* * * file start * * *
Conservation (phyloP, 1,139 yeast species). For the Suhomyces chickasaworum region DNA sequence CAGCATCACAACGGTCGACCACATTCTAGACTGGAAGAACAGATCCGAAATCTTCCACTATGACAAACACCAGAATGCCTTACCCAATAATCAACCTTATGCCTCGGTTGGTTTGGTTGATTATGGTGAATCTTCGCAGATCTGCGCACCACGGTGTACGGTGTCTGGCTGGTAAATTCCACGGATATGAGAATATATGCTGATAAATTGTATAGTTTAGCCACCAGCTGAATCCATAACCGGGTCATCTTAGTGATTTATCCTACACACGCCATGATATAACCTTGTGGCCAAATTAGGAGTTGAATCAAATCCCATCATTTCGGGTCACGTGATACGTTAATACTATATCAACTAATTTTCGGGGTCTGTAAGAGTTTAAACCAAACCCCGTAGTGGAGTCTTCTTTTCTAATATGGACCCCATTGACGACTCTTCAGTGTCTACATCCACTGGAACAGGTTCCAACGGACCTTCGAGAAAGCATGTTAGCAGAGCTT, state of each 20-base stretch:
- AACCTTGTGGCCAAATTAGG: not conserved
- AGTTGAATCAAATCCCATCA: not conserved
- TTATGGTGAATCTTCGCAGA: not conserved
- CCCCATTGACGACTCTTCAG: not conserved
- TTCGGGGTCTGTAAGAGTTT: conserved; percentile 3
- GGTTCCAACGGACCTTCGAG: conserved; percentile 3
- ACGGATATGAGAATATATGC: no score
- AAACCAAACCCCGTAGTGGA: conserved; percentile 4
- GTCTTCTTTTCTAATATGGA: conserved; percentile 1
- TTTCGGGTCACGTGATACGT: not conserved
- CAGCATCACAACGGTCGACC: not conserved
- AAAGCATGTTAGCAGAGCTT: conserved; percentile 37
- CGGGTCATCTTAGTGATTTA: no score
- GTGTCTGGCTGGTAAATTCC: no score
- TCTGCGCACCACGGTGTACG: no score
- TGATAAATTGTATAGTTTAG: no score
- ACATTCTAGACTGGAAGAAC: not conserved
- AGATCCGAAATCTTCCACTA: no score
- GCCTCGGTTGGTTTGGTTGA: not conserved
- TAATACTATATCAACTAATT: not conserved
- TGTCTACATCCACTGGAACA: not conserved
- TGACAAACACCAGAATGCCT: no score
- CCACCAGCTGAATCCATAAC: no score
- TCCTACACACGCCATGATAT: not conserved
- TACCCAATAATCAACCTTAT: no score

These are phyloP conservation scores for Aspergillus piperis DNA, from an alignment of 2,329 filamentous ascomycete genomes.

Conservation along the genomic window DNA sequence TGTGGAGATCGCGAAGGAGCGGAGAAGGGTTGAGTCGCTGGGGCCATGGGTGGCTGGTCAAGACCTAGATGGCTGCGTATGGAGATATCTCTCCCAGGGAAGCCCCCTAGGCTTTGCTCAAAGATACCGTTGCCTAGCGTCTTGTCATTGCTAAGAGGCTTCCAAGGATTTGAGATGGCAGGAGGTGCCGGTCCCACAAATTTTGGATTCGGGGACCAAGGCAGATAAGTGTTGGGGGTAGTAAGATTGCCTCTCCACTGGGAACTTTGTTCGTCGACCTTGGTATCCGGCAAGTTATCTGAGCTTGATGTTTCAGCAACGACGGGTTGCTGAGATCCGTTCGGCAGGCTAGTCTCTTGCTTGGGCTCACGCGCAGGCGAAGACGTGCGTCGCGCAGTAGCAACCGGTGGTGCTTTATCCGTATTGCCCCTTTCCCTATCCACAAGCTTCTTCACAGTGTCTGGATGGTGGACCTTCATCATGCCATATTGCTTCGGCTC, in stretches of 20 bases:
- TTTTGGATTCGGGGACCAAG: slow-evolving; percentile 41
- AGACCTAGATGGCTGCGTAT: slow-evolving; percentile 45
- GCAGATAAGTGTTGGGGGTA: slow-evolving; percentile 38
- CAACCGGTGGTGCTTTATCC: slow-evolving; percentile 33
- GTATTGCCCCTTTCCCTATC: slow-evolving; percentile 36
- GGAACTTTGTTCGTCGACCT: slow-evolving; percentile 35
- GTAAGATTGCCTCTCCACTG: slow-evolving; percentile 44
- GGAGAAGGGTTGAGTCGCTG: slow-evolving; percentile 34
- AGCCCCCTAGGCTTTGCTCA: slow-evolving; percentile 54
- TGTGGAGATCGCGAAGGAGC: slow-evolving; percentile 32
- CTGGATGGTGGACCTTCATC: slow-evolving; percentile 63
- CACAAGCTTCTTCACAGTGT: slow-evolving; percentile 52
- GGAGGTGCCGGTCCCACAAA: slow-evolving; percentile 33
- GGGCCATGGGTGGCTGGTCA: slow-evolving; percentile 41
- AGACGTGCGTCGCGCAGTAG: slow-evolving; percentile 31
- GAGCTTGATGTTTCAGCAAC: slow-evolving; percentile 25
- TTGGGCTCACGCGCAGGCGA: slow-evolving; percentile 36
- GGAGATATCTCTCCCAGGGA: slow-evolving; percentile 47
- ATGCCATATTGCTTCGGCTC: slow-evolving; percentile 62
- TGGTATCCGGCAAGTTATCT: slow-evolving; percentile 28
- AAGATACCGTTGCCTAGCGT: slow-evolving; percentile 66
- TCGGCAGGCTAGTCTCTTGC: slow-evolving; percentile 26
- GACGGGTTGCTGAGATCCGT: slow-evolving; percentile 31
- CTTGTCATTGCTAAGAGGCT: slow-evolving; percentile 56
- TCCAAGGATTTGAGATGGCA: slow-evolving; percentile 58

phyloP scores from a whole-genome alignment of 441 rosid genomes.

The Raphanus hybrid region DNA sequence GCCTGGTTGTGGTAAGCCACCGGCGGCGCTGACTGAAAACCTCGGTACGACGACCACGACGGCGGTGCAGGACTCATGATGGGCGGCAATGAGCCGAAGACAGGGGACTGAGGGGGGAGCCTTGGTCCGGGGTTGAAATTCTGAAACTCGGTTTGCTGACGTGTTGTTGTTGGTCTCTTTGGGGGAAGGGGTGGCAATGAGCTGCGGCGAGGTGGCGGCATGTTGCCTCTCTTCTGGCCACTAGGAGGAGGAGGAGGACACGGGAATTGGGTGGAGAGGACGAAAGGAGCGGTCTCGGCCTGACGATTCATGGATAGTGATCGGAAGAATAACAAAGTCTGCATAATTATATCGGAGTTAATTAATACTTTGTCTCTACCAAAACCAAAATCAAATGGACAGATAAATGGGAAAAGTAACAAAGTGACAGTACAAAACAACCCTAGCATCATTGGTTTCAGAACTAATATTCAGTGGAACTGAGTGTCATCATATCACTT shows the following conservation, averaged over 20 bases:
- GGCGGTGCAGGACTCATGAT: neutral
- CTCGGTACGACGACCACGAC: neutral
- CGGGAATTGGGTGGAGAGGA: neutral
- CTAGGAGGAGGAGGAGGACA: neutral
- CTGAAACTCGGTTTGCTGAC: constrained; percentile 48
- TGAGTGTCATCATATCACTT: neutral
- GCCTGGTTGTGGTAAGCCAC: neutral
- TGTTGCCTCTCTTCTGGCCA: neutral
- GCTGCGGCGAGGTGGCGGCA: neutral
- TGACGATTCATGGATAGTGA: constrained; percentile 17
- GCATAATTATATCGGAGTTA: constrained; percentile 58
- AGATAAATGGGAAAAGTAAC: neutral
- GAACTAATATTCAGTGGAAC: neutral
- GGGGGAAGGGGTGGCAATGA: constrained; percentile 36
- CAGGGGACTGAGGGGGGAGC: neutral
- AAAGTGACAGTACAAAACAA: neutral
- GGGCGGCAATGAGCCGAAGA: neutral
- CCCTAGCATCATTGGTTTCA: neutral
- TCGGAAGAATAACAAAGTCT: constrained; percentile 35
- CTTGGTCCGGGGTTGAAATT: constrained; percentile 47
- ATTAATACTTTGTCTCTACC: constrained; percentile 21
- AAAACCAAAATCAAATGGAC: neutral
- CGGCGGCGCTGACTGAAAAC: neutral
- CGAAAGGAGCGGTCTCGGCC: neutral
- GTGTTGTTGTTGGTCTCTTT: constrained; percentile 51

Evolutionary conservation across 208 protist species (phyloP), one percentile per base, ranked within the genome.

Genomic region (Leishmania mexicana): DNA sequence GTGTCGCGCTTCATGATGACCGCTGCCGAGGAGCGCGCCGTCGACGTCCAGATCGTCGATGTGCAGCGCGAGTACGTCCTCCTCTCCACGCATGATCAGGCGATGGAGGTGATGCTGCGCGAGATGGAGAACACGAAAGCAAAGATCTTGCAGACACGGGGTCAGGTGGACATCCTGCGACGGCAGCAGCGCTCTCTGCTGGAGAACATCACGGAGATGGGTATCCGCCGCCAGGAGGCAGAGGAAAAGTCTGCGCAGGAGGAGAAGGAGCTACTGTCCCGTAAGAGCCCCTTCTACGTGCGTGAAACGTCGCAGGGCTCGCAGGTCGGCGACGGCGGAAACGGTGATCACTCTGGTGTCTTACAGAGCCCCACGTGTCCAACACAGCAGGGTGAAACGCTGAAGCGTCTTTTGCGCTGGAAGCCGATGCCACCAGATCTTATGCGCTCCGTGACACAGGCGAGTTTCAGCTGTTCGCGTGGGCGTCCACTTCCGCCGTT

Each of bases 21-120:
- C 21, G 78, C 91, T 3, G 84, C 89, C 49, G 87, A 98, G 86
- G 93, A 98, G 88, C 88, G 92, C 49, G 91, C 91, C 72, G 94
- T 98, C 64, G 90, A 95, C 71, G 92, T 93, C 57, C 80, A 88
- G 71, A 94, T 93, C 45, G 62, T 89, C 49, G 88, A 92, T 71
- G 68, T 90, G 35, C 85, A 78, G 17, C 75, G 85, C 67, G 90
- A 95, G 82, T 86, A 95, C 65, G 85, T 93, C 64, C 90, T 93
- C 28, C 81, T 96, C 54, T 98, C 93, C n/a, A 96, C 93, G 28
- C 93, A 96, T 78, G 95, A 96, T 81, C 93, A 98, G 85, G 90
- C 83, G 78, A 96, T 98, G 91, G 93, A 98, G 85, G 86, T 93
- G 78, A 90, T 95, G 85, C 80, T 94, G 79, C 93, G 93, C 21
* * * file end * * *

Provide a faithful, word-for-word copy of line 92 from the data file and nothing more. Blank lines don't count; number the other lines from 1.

- C 83, G 78, A 96, T 98, G 91, G 93, A 98, G 85, G 86, T 93